Billling Medicare or another insurer for services or items you never got.
Billing Medicare for services or equipment which are different from what you got.

Use of another person’s Medicare card to get medical care, supplies, or equipment.

Billing Medicare for home medical equipment after it has been returned.

Detection Tips

You should be suspicious if the provider tells you that:

The test is free; he only needs your Medicare number for his records. NOTE: For clinical laboratory tests, there is no co-payment and a provider may in good faith state that the test is free, since there is not cost to the person with Medicare.
Medicare wants you to have the item or service.

They know how to get Medicare to pay for it.

The more tests they provide the cheaper they are.

The equipment or service is free; it won't cost you anything.

Be suspicious of providers that:
Charge co-payments on clinical laboratory tests, and on Medicare covered preventive services such as PAP smears, prostate specific antigen (PSA) tests, or flu and pneumonia shots.
Routinely waive co-payments on any services, other than those previously mentioned, without checking your ability to pay.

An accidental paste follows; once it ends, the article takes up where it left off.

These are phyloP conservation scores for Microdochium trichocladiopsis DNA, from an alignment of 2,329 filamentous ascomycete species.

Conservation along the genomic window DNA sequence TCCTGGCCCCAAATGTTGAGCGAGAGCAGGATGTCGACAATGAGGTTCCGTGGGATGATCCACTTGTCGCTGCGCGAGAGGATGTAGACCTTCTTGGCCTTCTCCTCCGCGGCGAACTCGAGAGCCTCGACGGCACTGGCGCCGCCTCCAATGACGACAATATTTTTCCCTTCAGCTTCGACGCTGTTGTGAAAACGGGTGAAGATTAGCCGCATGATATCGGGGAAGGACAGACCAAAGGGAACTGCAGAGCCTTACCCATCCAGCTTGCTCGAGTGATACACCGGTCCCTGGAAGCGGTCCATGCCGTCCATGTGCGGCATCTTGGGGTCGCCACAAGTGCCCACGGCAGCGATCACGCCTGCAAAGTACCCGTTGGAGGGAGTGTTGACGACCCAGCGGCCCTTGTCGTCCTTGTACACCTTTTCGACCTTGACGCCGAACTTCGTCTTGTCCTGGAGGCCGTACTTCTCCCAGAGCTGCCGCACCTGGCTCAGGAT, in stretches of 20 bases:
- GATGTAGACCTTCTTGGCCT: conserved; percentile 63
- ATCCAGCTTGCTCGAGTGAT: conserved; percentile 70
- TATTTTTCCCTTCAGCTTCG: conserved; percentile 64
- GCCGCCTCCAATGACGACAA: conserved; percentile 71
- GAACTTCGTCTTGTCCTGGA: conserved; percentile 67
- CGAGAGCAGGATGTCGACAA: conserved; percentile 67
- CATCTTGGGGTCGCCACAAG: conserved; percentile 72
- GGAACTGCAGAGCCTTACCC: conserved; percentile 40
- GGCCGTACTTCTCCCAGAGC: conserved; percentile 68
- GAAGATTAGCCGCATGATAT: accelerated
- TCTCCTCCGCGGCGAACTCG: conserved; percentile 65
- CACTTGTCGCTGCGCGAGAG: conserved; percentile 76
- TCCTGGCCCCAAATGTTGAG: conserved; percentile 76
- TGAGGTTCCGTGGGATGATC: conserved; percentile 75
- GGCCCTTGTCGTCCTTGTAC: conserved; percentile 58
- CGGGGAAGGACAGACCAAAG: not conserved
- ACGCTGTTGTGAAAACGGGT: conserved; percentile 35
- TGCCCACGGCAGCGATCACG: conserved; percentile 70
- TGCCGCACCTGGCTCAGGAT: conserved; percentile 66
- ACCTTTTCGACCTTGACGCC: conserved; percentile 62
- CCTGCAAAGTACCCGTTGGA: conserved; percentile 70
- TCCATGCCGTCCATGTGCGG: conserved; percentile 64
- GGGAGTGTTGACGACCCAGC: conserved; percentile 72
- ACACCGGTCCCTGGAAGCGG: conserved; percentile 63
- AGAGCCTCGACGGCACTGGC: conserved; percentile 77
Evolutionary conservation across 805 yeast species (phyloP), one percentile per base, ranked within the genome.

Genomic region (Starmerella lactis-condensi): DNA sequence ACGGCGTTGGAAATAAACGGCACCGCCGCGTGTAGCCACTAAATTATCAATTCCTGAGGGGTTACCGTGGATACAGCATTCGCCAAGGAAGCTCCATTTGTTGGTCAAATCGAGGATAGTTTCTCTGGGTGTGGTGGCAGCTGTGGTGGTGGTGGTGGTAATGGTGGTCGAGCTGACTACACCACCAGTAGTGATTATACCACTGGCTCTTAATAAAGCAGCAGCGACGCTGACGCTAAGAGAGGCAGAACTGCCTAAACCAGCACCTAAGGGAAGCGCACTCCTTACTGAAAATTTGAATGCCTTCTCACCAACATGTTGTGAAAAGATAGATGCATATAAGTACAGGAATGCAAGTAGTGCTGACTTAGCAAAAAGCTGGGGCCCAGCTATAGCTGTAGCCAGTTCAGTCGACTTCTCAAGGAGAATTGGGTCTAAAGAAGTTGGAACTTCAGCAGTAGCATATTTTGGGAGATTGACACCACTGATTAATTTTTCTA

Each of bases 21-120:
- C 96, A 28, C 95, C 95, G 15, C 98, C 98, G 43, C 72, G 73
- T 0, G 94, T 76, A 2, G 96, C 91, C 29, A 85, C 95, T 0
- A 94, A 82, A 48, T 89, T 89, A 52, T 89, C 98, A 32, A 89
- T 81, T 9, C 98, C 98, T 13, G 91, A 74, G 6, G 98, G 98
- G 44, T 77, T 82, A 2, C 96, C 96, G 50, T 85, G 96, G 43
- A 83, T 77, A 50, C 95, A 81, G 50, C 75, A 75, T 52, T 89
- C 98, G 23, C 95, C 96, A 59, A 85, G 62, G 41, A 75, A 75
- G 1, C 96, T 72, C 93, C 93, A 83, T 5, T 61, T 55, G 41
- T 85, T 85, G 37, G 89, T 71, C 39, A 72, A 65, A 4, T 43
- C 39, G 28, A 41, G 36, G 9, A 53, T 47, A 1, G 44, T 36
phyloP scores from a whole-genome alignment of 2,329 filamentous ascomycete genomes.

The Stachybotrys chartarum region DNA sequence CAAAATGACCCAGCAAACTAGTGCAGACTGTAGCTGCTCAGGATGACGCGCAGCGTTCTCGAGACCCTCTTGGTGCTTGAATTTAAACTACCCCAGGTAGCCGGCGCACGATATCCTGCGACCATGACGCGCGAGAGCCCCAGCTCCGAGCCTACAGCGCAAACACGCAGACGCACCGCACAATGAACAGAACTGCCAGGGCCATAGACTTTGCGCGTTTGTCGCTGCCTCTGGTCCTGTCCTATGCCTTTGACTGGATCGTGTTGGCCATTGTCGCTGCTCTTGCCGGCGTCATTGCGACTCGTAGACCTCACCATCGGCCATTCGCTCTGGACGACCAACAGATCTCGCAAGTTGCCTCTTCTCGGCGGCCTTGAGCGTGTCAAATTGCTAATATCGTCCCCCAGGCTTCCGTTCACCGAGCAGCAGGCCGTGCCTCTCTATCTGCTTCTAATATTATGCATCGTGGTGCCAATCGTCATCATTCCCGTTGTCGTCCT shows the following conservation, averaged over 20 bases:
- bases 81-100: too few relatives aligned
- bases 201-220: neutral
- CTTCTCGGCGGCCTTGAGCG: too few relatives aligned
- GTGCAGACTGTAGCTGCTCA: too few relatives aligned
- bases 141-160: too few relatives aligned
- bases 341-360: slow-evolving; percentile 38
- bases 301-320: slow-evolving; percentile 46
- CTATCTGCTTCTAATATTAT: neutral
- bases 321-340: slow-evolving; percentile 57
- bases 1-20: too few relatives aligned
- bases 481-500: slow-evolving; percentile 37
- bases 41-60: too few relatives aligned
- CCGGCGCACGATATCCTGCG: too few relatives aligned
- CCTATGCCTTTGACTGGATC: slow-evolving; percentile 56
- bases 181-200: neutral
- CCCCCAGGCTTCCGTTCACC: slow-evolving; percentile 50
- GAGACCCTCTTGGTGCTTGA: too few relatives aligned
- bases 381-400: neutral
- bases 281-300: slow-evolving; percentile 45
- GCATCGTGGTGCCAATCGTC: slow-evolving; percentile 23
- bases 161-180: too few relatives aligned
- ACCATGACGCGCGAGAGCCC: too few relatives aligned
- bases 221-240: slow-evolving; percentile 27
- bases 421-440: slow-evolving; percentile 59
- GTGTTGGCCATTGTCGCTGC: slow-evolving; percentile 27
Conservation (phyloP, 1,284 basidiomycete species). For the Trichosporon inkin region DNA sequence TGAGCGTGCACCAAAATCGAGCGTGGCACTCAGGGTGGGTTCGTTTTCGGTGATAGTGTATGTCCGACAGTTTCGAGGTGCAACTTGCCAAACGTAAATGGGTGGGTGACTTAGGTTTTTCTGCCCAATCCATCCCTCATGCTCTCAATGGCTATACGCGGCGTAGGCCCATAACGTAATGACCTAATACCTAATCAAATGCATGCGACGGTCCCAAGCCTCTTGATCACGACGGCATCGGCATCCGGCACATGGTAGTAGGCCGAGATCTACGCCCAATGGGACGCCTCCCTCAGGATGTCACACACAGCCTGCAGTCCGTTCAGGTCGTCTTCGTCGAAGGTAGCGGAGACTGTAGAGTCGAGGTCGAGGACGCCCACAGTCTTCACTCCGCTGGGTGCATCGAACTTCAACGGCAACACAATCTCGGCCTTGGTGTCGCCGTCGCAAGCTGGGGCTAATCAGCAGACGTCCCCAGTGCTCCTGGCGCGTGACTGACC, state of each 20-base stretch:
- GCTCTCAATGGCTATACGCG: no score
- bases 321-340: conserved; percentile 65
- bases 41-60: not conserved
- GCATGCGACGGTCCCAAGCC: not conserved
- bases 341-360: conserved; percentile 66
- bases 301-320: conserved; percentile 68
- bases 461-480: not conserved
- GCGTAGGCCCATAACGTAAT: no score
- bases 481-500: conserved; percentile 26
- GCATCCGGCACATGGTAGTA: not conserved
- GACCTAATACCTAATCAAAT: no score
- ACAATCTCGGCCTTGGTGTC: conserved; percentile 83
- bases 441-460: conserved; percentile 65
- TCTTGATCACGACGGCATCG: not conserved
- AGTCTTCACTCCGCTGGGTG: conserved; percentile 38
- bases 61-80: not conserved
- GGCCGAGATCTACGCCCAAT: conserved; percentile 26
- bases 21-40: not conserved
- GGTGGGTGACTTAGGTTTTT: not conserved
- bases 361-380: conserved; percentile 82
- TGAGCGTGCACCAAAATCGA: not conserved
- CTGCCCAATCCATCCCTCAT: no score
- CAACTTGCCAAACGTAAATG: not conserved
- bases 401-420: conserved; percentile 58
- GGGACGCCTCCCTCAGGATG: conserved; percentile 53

Advertise "free" consultations to People with Medicare.

Claim they represent Medicare.

Use pressure or scare tactics to sell you high priced medical services or diagnostic tests.

Bill Medicare for services you did not receive.

Use telemarketing and door-to-door selling as marketing tools.

Prevention Tips

To help prevent Medicare fraud, you should report suspected instances of fraud. Whenever you receive a payment notice from Medicare, review it for errors. The payment notice shows what Medicare was billed for, what Medicare paid and what you owe. Make sure Medicare was not billed for health care services or medical supplies and equipment you did not receive.

The following is a list of tips to prevent fraud:

Don't ever give out your Medicare Health Insurance Claim Number (on your Medicare card) except to your physician or other Medicare provider.